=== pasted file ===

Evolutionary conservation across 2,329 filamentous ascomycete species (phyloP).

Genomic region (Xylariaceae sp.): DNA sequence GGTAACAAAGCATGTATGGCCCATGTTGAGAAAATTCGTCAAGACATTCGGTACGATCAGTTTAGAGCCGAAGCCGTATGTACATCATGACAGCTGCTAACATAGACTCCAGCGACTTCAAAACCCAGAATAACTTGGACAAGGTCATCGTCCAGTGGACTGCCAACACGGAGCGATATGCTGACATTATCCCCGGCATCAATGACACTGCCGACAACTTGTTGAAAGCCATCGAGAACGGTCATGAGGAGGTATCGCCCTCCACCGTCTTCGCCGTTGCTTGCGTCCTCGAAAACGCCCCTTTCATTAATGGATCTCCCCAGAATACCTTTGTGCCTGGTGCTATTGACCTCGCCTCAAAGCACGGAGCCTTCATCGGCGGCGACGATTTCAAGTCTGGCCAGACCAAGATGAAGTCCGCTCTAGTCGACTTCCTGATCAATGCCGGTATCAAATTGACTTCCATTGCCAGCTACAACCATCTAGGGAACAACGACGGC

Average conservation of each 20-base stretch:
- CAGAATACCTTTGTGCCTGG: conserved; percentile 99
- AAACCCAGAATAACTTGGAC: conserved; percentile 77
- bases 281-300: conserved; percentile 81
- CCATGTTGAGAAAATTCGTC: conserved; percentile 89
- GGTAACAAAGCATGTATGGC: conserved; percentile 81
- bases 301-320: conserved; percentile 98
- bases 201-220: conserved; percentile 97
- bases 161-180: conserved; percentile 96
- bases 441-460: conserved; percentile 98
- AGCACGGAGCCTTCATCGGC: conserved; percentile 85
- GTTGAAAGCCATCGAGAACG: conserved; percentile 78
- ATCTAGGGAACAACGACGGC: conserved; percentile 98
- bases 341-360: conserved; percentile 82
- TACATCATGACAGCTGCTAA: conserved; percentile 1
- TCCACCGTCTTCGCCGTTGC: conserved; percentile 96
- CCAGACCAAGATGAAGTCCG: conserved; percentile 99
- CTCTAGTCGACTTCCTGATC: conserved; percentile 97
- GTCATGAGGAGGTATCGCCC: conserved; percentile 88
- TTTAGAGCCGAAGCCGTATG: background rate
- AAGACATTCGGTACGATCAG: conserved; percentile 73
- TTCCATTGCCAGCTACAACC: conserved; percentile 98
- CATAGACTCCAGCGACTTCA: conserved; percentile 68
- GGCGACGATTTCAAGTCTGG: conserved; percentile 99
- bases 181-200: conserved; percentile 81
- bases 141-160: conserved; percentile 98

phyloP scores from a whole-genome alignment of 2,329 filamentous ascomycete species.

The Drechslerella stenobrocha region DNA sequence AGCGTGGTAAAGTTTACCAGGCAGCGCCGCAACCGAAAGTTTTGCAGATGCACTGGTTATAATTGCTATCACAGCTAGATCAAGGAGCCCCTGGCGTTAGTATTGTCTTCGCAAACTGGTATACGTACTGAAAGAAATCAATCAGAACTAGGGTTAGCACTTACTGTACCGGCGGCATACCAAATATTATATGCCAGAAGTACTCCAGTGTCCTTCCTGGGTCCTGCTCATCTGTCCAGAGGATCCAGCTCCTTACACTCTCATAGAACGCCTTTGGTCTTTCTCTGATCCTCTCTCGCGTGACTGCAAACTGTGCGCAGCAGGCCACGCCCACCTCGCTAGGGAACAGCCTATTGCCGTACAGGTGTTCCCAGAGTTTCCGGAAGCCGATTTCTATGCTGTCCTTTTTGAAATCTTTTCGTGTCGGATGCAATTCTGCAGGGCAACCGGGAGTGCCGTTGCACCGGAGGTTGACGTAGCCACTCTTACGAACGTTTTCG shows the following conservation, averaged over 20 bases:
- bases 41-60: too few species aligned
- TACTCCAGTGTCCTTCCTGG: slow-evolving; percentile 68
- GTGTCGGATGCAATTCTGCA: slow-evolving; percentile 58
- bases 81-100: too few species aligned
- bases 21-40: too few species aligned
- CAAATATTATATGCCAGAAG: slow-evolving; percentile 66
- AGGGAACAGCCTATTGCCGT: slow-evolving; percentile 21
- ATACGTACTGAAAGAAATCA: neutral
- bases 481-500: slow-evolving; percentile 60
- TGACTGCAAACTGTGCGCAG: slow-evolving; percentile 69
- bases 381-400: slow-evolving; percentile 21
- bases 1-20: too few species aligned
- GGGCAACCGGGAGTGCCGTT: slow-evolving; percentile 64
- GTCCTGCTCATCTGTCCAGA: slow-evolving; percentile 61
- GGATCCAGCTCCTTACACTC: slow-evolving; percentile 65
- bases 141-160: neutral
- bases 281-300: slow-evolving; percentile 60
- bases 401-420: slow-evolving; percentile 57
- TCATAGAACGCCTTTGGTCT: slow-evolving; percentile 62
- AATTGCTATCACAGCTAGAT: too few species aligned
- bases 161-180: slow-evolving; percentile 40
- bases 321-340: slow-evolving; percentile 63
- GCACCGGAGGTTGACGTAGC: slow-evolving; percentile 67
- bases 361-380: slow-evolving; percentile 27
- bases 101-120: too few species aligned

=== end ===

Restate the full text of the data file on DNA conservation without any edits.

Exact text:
Evolutionary conservation across 2,329 filamentous ascomycete species (phyloP).

Genomic region (Xylariaceae sp.): DNA sequence GGTAACAAAGCATGTATGGCCCATGTTGAGAAAATTCGTCAAGACATTCGGTACGATCAGTTTAGAGCCGAAGCCGTATGTACATCATGACAGCTGCTAACATAGACTCCAGCGACTTCAAAACCCAGAATAACTTGGACAAGGTCATCGTCCAGTGGACTGCCAACACGGAGCGATATGCTGACATTATCCCCGGCATCAATGACACTGCCGACAACTTGTTGAAAGCCATCGAGAACGGTCATGAGGAGGTATCGCCCTCCACCGTCTTCGCCGTTGCTTGCGTCCTCGAAAACGCCCCTTTCATTAATGGATCTCCCCAGAATACCTTTGTGCCTGGTGCTATTGACCTCGCCTCAAAGCACGGAGCCTTCATCGGCGGCGACGATTTCAAGTCTGGCCAGACCAAGATGAAGTCCGCTCTAGTCGACTTCCTGATCAATGCCGGTATCAAATTGACTTCCATTGCCAGCTACAACCATCTAGGGAACAACGACGGC

Average conservation of each 20-base stretch:
- CAGAATACCTTTGTGCCTGG: conserved; percentile 99
- AAACCCAGAATAACTTGGAC: conserved; percentile 77
- bases 281-300: conserved; percentile 81
- CCATGTTGAGAAAATTCGTC: conserved; percentile 89
- GGTAACAAAGCATGTATGGC: conserved; percentile 81
- bases 301-320: conserved; percentile 98
- bases 201-220: conserved; percentile 97
- bases 161-180: conserved; percentile 96
- bases 441-460: conserved; percentile 98
- AGCACGGAGCCTTCATCGGC: conserved; percentile 85
- GTTGAAAGCCATCGAGAACG: conserved; percentile 78
- ATCTAGGGAACAACGACGGC: conserved; percentile 98
- bases 341-360: conserved; percentile 82
- TACATCATGACAGCTGCTAA: conserved; percentile 1
- TCCACCGTCTTCGCCGTTGC: conserved; percentile 96
- CCAGACCAAGATGAAGTCCG: conserved; percentile 99
- CTCTAGTCGACTTCCTGATC: conserved; percentile 97
- GTCATGAGGAGGTATCGCCC: conserved; percentile 88
- TTTAGAGCCGAAGCCGTATG: background rate
- AAGACATTCGGTACGATCAG: conserved; percentile 73
- TTCCATTGCCAGCTACAACC: conserved; percentile 98
- CATAGACTCCAGCGACTTCA: conserved; percentile 68
- GGCGACGATTTCAAGTCTGG: conserved; percentile 99
- bases 181-200: conserved; percentile 81
- bases 141-160: conserved; percentile 98

phyloP scores from a whole-genome alignment of 2,329 filamentous ascomycete species.

The Drechslerella stenobrocha region DNA sequence AGCGTGGTAAAGTTTACCAGGCAGCGCCGCAACCGAAAGTTTTGCAGATGCACTGGTTATAATTGCTATCACAGCTAGATCAAGGAGCCCCTGGCGTTAGTATTGTCTTCGCAAACTGGTATACGTACTGAAAGAAATCAATCAGAACTAGGGTTAGCACTTACTGTACCGGCGGCATACCAAATATTATATGCCAGAAGTACTCCAGTGTCCTTCCTGGGTCCTGCTCATCTGTCCAGAGGATCCAGCTCCTTACACTCTCATAGAACGCCTTTGGTCTTTCTCTGATCCTCTCTCGCGTGACTGCAAACTGTGCGCAGCAGGCCACGCCCACCTCGCTAGGGAACAGCCTATTGCCGTACAGGTGTTCCCAGAGTTTCCGGAAGCCGATTTCTATGCTGTCCTTTTTGAAATCTTTTCGTGTCGGATGCAATTCTGCAGGGCAACCGGGAGTGCCGTTGCACCGGAGGTTGACGTAGCCACTCTTACGAACGTTTTCG shows the following conservation, averaged over 20 bases:
- bases 41-60: too few species aligned
- TACTCCAGTGTCCTTCCTGG: slow-evolving; percentile 68
- GTGTCGGATGCAATTCTGCA: slow-evolving; percentile 58
- bases 81-100: too few species aligned
- bases 21-40: too few species aligned
- CAAATATTATATGCCAGAAG: slow-evolving; percentile 66
- AGGGAACAGCCTATTGCCGT: slow-evolving; percentile 21
- ATACGTACTGAAAGAAATCA: neutral
- bases 481-500: slow-evolving; percentile 60
- TGACTGCAAACTGTGCGCAG: slow-evolving; percentile 69
- bases 381-400: slow-evolving; percentile 21
- bases 1-20: too few species aligned
- GGGCAACCGGGAGTGCCGTT: slow-evolving; percentile 64
- GTCCTGCTCATCTGTCCAGA: slow-evolving; percentile 61
- GGATCCAGCTCCTTACACTC: slow-evolving; percentile 65
- bases 141-160: neutral
- bases 281-300: slow-evolving; percentile 60
- bases 401-420: slow-evolving; percentile 57
- TCATAGAACGCCTTTGGTCT: slow-evolving; percentile 62
- AATTGCTATCACAGCTAGAT: too few species aligned
- bases 161-180: slow-evolving; percentile 40
- bases 321-340: slow-evolving; percentile 63
- GCACCGGAGGTTGACGTAGC: slow-evolving; percentile 67
- bases 361-380: slow-evolving; percentile 27
- bases 101-120: too few species aligned